In a survey of 1,500 eligible voters in the U.S. by Redfield & Wilton Strategies on April 30, a combined 61 percent estimated that 1 percent or more of the population identified with a different gender to the one they were born with—despite recent studies finding the true number to be far lower.
With transgender rights and inclusion rapidly becoming a hot topic and culture-war battleground, the results suggest many have been influenced by discussion in the media and in politics to think trans individuals present a larger ratio.
Some 42 percent of those asked thought trans issues received too much media attention, while just 19 percent felt they did not receive enough. 46 percent disagreed with the statement: “Almost nobody is talking about trans issues.”
Many politicians and commentators have railed against what they see as transgender ideology, which they argue indoctrinates younger people into thinking they are in the wrong body and should seek life-altering treatments.
At the same time, transgender rights advocates argue that wider acceptance is needed, as trans individuals face threats to their safety and an increasing number of proposed laws limit trans rights and access to healthcare.
Meanwhile, brands such as Bud Light and Target have faced calls for boycotts for marketing themselves towards transgenders. In both cases, by appealing to the LGBTQ+ community, the companies have been accused of alienating their traditional customer bases.
According to the poll, 22 percent of adult Americans think between 1-3 percent of the population is transgender, 18 percent thought between 3-5 percent is, and a further 21 percent think the transgender population makes up more than 5 percent of the total populous.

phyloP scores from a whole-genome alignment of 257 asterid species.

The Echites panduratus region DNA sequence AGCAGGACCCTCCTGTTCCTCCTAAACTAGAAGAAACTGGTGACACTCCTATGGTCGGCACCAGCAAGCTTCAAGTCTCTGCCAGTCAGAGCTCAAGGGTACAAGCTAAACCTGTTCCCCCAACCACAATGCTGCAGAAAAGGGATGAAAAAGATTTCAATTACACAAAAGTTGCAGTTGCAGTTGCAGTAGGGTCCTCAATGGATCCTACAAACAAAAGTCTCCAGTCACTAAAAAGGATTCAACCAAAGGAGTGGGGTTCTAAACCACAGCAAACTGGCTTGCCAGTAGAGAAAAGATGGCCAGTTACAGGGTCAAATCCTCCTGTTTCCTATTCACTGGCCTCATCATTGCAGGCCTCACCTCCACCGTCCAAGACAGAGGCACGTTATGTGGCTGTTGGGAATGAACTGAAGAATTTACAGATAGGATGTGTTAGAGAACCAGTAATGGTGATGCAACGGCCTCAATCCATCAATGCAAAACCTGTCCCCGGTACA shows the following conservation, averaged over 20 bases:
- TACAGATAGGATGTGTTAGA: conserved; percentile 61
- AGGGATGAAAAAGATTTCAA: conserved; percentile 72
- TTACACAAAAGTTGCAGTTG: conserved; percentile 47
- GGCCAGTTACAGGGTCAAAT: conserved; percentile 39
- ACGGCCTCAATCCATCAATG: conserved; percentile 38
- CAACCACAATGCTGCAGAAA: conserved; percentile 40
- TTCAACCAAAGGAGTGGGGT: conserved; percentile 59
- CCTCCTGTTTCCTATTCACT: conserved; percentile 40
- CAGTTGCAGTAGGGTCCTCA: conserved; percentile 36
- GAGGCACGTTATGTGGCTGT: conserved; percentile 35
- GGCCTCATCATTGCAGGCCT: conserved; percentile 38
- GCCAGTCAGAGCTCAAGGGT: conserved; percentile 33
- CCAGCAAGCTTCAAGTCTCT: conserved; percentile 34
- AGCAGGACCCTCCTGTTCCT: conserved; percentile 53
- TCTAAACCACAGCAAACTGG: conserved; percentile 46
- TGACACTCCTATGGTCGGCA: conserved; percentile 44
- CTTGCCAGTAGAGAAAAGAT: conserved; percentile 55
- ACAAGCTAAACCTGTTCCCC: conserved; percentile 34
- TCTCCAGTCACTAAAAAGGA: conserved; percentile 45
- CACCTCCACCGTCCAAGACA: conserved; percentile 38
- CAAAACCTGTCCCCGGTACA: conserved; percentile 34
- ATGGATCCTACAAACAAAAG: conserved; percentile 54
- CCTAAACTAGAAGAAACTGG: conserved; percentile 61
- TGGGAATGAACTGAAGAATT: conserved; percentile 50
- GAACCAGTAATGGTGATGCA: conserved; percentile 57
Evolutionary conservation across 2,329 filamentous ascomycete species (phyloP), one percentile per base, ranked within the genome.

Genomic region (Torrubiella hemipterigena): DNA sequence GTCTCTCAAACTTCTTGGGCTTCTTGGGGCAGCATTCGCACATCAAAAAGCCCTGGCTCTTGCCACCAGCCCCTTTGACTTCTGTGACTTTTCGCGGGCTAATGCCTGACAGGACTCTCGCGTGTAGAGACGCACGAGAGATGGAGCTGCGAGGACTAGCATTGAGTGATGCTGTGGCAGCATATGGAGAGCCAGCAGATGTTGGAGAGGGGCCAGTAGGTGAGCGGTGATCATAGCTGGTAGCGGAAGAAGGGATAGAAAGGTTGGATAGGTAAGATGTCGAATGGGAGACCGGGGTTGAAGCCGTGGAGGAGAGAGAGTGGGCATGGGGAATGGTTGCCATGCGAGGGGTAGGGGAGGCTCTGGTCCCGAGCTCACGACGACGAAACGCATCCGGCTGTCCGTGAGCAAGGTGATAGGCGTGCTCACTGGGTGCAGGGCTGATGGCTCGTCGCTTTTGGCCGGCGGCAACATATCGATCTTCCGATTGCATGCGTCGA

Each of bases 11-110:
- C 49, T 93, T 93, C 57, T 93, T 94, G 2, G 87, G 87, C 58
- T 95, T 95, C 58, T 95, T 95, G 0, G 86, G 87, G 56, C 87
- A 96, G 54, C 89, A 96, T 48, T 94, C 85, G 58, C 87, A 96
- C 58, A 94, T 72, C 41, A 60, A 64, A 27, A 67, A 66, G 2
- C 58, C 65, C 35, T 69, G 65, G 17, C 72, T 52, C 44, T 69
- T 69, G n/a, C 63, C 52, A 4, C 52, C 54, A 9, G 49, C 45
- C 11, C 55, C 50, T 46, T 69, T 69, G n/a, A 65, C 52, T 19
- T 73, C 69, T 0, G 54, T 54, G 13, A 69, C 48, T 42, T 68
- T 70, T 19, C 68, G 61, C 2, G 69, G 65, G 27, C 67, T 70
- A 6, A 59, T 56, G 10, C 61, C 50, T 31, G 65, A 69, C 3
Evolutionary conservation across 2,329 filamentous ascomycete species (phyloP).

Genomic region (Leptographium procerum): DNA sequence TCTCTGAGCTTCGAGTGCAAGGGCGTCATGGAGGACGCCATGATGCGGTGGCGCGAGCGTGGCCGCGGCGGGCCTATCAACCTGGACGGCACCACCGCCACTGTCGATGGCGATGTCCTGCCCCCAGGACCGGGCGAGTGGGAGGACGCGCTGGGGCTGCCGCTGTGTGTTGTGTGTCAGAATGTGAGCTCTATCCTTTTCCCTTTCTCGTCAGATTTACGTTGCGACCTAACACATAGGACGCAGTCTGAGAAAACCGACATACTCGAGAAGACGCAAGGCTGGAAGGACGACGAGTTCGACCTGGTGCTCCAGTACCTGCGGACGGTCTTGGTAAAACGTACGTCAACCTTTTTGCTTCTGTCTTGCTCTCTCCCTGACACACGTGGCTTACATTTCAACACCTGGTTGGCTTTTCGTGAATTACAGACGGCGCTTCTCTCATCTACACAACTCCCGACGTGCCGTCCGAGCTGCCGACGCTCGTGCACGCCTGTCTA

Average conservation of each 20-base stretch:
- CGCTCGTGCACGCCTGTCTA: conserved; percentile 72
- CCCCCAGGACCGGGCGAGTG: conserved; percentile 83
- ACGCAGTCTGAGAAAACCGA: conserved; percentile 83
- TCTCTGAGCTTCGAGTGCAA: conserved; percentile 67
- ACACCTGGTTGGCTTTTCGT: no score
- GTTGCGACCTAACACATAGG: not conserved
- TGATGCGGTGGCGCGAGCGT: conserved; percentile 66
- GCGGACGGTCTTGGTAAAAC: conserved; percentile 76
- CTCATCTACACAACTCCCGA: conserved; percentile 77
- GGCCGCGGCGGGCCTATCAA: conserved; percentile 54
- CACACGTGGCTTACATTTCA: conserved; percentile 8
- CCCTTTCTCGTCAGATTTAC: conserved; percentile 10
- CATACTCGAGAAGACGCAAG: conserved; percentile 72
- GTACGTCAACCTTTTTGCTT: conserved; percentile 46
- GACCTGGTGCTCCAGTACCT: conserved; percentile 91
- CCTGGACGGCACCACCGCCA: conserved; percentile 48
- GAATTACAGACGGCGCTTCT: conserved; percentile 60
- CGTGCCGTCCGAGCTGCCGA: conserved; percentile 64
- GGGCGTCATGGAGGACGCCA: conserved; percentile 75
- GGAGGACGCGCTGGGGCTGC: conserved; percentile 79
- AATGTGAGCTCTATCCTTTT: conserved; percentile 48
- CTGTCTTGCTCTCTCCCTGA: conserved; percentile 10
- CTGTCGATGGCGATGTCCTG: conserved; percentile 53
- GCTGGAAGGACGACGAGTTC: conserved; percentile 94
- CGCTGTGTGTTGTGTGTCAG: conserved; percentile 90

Some 16 percent believed, correctly, that fewer than 1 percent identifies as transgender, while the remaining 23 percent said they did not know.
A June 2022 study by the UCLA Williams Institute found that in the U.S., around 0.5 percent of adults identify as transgender—equivalent to 1.3 million people—with the number being slightly higher, 0.6 percent, among those aged 13 and above.
A February 2017 study in the American Journal of Public Health, which aggregated 12 surveys from 2007 to 2015, estimated there are around 1 million transgender adults nationwide—roughly 0.31 percent of the population.
The earlier study suggested there had been a more than doubling of the transgender population in the time period it had covered, but the Williams Institute report argued that the number “has remained steady over time.”
Gender identity is not recorded on the U.S. census and many official documents, so the true number has not yet been fully quantified.
Beginning in 2021, the U.S. Census Bureau began recording sexual and gender orientation on its Household Pulse Survey, which found around 0.6 percent of U.S. adults identified as transgender. However, this excluded male-born individuals who identified as strictly female and female-born people who identified as male.
Just 8 percent of respondents to Newsweek‘s poll said they personally knew someone who identified as transgender, while 89 percent said they did not.
Trans rights and inclusion are proving to be deeply polarizing issues. A 2022 survey by the Pew Research Center found that 38 percent of Americans believe society had gone too far in accepting trans people, while 36 percent said it had not gone far enough.
Echoing their findings, the poll found 45 percent of U.S. adults described themselves as a supporter of transgender rights, while 39 percent did not. 16 percent said they did not know either way.
Published: 2023-06-14 17:51:56